According to the study’s findings, greater prevalence of women’s multimorbidity was noticed among those women, never consuming protein, fruits, vegetables and milk [22] & [37]. Evidence suggested that healthy diet rich in nutritious foods like fruits and vegetables can control elevated blood pressure level, lower the chance of heart disease and stroke, can prevent some sorts of cancer and do have a great positive effect on diabetic patients which in terms helps to reduce the risks of prevailing multimorbidity [38] & [39]. This could be explained as fruits and vegetables contain vitamins, minerals, antioxidants and phyto chemicals which may help to protect and prevent from various diseases. The study further revealed that unhealthy diet like consumption of fried foods raised the chances of developing multimorbidity among the sample women. A previous review studies based on current evidence reflected that consumption of fried foods worsens cardiovascular health and constitutes a big reason of heart failure. Not only that, hypertension, diabetes and obesity can be resulted from fried food consumption which can be regulated for evolving the other different morbidities also [40]. Generally fried foods are contained high in fat (saturated fat and Tran’s fat), calories and cholesterol which are very much harmful for every human body, may lead to develop several life-threatening diseases at a time. Tobacco consumption and alcohol consumption have a large effect on the prevalence of multimorbidity among reproductive age grouped women that is also incorporated with some other earlier studies [22] & [41]. As evidence suggested, smoking causes several diseases such as cancer, lung disease, heart disease, stroke, diabetes, severe asthma which in turn can lead to develop multimorbidity among the smokers [42, 43] & [44]. This could be demonstrated by the fact that smoking habits can harm inherent immune cells and suppress the creation of immunological molecules, accelerating to the quick circulation and deep-rooted colonization of pathogens [45] & [46]. Likewise, harmful use of alcohol can cause serious health effects among the women. According to World Health Organization, drinking alcohol is severely associated with major non-communicable diseases such as liver cirrhosis, heart diseases and certain cancers. Earlier studies highlighted a correlation between excessive alcohol consumption and dysfunction of immune system [47]. Additionally, past studies examined that women are more vulnerable to different alcohol-related health hazards than men. Drinking same quantity of alcohol, women have relatively higher blood alcohol levels and the immediate effects of drinking alcohol generally ensue more rapidly and last for longer period in women than men, make them vulnerable to several long term negative health consequences [48].This study also examined a substantial influence of women’s Body Mass Index on developing multimorbidity among them. The obese women were found 2 times more likely to be affecting by multimorbidity than the slim women, consistent with several other previous studies [49] & [50]. Obesity increases the chances of prevailing manifold debilitating diseases comprising diabetes, heart diseases, high blood pressure, high cholesterol, liver disease and some cancers, was caused due to the mechanical stress of bearing extra body fats, or due to the multiplex changes of hormone and metabolism.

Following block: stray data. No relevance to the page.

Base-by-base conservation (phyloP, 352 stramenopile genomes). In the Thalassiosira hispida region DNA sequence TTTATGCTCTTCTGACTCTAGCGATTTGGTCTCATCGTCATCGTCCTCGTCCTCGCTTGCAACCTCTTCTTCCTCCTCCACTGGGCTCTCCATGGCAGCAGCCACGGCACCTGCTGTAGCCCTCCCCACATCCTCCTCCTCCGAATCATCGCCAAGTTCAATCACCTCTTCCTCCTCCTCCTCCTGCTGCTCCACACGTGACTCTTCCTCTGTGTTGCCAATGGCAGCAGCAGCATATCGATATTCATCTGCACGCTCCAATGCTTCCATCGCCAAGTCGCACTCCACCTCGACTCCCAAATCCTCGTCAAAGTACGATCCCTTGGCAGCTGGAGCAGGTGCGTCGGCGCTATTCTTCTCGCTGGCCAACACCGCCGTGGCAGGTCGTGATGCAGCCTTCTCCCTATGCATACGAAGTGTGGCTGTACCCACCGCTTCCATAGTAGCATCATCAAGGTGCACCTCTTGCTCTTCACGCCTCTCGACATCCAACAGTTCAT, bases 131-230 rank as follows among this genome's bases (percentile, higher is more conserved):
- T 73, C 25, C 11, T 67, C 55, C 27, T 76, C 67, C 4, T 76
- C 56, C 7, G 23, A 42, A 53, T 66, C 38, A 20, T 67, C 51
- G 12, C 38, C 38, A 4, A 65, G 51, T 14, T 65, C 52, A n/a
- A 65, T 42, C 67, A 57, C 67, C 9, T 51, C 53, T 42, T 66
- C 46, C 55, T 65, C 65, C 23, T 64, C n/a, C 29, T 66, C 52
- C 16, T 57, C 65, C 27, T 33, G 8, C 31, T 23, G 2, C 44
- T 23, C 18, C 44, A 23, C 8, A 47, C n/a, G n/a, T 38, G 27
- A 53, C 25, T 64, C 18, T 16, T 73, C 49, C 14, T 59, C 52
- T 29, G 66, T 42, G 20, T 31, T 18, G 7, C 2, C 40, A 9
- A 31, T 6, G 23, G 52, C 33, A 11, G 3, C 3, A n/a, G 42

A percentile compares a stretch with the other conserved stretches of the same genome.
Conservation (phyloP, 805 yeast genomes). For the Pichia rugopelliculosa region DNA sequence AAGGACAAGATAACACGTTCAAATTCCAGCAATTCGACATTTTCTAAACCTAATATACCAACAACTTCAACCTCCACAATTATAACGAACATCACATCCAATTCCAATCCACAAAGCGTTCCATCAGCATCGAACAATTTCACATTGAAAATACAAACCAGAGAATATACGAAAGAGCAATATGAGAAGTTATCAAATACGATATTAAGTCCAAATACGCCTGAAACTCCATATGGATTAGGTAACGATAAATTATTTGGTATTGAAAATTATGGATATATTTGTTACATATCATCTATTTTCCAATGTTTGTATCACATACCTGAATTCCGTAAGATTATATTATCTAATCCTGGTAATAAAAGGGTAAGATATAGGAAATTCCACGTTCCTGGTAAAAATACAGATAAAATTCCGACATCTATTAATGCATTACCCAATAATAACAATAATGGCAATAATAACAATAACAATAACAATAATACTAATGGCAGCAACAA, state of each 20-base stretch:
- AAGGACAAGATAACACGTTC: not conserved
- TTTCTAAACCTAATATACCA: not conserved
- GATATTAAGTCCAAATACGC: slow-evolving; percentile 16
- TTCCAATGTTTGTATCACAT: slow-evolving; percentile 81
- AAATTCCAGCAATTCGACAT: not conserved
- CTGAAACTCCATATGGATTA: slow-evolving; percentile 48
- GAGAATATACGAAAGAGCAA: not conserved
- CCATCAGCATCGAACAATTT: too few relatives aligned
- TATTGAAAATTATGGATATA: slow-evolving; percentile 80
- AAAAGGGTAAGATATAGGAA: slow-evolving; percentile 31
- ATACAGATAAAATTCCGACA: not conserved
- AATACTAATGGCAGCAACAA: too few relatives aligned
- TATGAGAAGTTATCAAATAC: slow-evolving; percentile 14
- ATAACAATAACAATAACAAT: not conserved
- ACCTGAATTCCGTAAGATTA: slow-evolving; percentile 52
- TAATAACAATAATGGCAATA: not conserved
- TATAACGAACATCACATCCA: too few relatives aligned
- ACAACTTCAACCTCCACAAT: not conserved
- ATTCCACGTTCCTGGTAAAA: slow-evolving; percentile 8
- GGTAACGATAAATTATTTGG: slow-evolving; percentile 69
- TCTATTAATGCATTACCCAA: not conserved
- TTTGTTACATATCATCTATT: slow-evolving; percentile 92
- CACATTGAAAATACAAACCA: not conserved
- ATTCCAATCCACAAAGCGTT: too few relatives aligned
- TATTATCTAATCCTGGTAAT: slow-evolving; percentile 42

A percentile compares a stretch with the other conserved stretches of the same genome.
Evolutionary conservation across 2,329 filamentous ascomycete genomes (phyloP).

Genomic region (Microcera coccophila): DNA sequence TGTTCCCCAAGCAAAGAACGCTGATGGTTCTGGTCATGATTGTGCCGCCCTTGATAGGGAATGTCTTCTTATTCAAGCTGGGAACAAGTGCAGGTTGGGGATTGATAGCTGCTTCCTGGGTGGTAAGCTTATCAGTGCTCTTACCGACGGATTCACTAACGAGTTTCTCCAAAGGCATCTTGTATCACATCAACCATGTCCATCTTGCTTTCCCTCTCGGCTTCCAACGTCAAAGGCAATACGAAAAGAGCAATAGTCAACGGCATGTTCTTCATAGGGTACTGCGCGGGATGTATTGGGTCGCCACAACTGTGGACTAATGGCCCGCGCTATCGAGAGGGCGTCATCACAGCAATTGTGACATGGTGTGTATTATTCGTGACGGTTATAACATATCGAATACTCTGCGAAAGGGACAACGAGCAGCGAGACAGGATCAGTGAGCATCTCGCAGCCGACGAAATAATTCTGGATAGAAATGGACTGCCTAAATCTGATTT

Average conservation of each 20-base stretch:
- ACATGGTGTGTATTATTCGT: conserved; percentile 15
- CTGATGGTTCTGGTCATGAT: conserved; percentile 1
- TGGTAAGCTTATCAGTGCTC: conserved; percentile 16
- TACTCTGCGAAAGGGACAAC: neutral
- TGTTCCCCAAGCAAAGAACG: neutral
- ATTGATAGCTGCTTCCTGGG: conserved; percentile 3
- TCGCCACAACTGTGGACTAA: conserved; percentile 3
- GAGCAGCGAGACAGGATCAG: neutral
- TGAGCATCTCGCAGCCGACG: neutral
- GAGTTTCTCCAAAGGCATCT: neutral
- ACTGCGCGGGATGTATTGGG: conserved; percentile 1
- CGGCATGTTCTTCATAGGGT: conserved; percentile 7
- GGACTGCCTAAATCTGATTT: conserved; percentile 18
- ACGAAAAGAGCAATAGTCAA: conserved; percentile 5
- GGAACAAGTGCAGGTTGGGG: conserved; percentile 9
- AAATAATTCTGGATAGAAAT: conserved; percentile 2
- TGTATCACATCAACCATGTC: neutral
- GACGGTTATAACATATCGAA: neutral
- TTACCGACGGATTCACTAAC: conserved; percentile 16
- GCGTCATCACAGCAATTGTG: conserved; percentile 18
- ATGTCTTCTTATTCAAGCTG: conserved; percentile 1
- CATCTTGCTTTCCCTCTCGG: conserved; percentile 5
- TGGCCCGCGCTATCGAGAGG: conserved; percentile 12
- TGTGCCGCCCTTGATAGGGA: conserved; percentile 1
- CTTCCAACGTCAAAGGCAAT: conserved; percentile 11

Predominance of multimorbidity among women is found in the subsequent phases of their reproductive span. This finding has been validated by some other previous studies conducted in India [51] & [52].When women reach at the later stage of reproductive years, it starts to deplete the level of estrogen from the body. This depletion of estrogen levels can cause alteration and modification on biological well-bring and can also amplify the chances of morbidity appearance. Due to the factors of parity and experiencing menopause before reaching the age of natural menopause, the probability of occurring multimorbidity accelerates with accelerating reproductive ages [53] & [54]. Apart from that, with increasing age immune system of every human beings weakens, makes vulnerable to different diseases. Our study further examined that scheduled tribe women are less affected by multimorbidity compared to other categories [55]. This could be described as most of the scheduled tribe women are engaged into primary and secondary economic activities where more than enough physical activities are done and they consume fresh food mainly green fresh vegetables and fruits collected from the field. Another finding revealed in the current study that the burden of multimorbidity was observed higher among the women from eastern and north-eastern India compared to other parts of India. The people of eastern and north-eastern India generally face various challenges such as lack of infrastructure, poor social status, backward economy and demographic issues. At the same time, they have poor literacy rates; most of the women are confined indoors, poor nutrition, lack of access to medical facilities which may make them prone to develop multimorbidity in their reproductive period.